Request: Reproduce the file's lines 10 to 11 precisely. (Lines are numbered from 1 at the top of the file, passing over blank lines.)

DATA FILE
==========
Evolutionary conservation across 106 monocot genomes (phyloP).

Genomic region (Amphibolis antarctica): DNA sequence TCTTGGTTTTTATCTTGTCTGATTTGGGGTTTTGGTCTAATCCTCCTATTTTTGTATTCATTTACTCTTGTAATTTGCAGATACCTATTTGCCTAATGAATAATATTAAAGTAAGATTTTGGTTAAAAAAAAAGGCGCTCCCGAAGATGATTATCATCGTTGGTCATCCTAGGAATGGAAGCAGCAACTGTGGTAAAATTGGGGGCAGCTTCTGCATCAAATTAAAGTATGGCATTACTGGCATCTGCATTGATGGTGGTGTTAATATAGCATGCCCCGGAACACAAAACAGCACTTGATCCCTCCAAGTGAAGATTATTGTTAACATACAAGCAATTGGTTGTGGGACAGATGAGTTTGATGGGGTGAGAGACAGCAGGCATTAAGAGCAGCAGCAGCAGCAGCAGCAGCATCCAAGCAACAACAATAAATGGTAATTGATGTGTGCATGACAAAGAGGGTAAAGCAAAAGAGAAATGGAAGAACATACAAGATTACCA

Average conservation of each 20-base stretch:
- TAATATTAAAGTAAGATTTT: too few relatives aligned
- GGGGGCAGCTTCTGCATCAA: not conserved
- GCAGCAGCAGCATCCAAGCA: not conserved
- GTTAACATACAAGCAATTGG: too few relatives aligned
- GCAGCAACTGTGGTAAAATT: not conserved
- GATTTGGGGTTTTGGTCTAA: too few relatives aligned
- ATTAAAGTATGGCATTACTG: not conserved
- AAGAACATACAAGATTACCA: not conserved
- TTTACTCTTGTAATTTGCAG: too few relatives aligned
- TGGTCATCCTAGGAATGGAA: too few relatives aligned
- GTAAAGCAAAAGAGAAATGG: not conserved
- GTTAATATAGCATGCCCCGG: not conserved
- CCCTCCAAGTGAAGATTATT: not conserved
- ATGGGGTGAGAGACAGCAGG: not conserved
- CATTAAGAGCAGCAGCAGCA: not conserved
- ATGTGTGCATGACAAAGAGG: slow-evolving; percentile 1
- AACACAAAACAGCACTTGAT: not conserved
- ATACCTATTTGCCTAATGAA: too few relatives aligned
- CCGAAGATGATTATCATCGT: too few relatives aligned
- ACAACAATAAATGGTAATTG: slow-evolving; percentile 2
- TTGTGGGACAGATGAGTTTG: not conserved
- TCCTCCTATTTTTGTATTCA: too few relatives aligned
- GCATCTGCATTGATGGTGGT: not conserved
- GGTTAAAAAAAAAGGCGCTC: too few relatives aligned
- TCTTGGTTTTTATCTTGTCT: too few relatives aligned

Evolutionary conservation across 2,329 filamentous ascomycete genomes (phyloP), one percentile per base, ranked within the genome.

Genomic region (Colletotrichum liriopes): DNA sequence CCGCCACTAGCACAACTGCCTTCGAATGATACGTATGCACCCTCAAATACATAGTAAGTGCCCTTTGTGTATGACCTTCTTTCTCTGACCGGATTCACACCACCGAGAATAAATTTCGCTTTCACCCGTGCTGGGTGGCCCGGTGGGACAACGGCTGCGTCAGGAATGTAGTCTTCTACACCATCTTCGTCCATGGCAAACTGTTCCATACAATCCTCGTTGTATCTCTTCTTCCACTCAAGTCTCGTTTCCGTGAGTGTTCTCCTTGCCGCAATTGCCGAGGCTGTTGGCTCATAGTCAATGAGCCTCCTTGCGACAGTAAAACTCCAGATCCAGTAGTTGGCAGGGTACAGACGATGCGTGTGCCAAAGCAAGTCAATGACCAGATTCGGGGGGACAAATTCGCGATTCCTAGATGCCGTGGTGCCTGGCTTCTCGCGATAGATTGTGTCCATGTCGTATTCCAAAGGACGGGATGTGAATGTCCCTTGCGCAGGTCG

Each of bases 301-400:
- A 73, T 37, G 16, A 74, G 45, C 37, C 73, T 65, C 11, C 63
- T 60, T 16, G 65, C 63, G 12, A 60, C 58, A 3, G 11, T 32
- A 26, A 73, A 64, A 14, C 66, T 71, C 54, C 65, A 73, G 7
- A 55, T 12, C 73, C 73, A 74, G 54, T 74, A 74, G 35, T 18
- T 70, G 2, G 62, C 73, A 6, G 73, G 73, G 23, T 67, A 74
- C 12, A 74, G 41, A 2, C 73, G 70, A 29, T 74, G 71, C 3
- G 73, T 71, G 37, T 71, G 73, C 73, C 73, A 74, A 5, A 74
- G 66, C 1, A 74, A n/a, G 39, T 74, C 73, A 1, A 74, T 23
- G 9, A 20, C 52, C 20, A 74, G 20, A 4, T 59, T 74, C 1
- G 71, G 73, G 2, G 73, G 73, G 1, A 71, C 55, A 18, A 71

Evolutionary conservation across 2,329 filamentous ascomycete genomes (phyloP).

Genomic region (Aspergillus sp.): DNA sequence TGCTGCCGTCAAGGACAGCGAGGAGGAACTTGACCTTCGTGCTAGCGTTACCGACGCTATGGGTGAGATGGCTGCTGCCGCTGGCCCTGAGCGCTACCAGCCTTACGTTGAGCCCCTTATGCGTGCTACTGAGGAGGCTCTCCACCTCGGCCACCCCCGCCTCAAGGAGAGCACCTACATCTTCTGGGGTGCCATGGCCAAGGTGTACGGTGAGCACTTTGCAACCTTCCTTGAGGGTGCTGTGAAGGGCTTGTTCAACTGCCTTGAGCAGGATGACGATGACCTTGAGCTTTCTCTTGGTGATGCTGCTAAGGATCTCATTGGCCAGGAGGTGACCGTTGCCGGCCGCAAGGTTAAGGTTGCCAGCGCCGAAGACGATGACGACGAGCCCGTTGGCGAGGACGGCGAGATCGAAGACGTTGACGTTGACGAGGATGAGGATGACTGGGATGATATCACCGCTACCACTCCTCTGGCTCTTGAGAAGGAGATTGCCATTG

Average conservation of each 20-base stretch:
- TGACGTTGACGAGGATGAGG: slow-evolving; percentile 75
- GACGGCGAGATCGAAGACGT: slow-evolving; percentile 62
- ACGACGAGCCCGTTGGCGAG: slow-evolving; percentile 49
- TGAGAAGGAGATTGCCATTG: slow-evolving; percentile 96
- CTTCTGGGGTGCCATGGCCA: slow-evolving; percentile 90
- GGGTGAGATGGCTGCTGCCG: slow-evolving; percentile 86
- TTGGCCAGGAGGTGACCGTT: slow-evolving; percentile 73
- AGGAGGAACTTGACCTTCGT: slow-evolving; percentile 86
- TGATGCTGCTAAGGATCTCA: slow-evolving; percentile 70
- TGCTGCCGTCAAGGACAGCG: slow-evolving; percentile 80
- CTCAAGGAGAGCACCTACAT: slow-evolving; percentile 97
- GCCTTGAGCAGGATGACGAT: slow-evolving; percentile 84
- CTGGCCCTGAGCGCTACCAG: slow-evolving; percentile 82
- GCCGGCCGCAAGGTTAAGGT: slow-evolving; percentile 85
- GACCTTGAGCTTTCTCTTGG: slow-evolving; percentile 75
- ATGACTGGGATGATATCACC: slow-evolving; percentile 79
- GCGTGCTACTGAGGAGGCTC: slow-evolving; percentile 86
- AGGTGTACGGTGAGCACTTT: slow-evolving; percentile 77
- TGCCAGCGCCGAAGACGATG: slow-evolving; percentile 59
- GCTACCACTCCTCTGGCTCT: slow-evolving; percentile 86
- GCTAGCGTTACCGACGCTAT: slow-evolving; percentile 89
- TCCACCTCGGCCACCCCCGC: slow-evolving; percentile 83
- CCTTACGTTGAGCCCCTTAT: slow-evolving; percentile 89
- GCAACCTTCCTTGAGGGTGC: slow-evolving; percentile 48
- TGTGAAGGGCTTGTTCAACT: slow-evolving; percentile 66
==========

- ATTAAAGTATGGCATTACTG: not conserved
- AAGAACATACAAGATTACCA: not conserved